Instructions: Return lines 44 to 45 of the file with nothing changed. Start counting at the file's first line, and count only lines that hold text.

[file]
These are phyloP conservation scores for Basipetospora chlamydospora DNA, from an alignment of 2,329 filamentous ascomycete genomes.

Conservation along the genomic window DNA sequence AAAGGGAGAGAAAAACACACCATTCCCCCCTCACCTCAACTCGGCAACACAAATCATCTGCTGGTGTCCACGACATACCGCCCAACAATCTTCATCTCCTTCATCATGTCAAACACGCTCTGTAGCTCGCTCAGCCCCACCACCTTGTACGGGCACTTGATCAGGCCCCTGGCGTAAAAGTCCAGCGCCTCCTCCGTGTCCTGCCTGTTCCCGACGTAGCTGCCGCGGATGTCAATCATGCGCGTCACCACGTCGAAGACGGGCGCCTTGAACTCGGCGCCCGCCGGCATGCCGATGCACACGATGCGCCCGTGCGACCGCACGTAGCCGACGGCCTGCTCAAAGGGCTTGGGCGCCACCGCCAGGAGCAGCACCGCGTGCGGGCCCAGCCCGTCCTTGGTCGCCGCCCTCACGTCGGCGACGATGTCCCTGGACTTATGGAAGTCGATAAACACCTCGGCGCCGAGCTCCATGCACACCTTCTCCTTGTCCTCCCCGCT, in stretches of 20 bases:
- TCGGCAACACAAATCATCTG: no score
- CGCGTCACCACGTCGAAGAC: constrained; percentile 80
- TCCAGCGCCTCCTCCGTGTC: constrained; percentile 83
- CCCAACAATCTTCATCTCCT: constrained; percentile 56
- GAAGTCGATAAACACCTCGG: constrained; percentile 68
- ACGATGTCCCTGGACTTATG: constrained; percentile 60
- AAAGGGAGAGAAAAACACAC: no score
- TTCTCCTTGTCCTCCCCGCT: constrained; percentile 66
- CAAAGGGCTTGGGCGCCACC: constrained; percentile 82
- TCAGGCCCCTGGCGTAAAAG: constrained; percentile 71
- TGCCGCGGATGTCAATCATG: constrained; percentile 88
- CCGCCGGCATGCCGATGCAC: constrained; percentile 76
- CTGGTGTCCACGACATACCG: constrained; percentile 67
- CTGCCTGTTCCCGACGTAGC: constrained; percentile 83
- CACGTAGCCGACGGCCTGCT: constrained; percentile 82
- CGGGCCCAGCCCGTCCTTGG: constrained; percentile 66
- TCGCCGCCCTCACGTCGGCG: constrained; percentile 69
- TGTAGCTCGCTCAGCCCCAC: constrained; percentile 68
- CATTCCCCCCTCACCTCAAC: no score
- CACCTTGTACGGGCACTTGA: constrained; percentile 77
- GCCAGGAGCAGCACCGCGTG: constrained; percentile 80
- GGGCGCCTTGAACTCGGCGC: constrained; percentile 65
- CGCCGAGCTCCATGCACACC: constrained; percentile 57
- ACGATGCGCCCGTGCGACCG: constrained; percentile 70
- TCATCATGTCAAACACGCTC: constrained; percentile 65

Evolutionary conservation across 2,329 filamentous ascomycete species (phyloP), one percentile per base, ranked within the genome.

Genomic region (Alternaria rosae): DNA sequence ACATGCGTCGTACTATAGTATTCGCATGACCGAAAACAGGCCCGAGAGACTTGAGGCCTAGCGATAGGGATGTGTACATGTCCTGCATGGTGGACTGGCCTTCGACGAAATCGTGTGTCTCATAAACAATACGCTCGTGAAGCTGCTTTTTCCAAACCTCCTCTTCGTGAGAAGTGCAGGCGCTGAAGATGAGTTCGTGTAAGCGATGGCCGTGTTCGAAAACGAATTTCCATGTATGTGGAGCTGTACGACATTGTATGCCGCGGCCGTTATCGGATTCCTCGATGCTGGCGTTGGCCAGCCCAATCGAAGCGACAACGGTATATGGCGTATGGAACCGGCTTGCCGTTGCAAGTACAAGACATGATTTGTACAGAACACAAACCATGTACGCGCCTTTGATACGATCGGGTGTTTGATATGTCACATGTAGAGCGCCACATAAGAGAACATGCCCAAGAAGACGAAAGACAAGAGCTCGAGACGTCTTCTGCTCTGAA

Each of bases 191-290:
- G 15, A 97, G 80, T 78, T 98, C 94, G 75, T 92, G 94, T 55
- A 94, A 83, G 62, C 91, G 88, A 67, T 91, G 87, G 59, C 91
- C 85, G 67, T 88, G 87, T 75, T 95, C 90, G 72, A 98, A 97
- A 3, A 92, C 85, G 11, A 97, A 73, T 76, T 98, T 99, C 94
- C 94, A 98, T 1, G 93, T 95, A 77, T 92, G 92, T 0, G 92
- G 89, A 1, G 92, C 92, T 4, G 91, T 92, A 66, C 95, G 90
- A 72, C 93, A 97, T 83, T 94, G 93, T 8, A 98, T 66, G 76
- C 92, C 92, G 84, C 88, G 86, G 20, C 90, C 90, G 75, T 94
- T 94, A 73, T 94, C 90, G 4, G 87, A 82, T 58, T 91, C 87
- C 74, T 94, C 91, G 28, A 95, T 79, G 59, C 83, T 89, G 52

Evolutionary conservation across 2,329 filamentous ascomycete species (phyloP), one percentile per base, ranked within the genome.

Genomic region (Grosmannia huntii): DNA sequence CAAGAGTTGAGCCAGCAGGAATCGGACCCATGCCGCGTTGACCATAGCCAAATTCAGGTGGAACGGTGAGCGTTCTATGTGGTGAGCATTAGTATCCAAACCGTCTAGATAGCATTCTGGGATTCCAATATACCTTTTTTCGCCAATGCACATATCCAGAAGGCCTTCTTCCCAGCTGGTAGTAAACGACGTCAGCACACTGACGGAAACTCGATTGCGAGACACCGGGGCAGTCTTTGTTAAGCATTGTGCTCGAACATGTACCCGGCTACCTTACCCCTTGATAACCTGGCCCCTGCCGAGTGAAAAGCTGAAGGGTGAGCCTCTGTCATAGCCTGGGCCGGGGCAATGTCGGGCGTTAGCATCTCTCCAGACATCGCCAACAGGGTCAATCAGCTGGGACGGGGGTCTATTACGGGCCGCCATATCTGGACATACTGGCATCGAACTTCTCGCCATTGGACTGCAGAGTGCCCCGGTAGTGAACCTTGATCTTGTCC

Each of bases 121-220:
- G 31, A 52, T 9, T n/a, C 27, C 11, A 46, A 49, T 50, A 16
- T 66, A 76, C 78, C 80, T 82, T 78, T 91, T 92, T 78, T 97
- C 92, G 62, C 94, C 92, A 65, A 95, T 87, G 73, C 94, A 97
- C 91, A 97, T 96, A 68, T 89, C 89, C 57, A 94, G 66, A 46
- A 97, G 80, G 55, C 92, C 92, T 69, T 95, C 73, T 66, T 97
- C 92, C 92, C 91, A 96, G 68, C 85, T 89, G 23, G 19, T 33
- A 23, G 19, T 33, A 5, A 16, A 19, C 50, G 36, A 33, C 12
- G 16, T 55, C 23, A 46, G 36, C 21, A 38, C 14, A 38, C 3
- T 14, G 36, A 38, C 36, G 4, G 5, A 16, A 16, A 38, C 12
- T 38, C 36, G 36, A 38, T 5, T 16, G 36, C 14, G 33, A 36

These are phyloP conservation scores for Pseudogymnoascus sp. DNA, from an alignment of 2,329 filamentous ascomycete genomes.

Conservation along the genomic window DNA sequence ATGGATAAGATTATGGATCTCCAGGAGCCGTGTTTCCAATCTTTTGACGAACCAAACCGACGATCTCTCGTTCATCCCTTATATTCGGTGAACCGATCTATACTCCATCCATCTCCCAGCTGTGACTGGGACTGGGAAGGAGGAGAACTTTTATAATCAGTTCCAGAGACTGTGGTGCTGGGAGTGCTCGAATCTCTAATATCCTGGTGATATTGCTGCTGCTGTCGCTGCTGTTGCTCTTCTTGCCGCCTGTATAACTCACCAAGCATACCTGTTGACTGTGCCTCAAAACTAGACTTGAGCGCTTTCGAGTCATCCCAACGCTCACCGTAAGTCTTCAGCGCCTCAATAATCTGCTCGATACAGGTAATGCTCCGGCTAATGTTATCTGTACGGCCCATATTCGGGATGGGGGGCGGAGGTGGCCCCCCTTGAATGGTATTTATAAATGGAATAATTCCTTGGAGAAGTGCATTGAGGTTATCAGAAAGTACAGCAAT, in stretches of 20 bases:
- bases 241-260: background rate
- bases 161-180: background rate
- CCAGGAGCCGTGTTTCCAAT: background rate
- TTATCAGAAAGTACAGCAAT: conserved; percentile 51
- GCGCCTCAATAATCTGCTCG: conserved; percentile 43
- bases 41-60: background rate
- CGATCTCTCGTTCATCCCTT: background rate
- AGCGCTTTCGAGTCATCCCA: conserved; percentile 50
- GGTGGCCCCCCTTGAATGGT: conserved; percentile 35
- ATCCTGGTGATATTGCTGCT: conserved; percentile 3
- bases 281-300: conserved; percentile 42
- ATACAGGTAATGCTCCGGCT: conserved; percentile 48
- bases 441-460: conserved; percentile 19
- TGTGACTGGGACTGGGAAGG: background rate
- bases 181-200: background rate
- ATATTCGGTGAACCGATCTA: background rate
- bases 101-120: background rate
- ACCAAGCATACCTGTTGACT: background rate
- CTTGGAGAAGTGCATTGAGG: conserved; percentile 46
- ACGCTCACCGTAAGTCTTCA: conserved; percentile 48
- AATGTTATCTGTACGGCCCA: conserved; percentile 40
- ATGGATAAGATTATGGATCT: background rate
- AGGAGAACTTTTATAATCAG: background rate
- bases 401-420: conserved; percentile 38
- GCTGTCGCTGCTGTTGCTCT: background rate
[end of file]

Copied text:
- G 31, A 52, T 9, T n/a, C 27, C 11, A 46, A 49, T 50, A 16
- T 66, A 76, C 78, C 80, T 82, T 78, T 91, T 92, T 78, T 97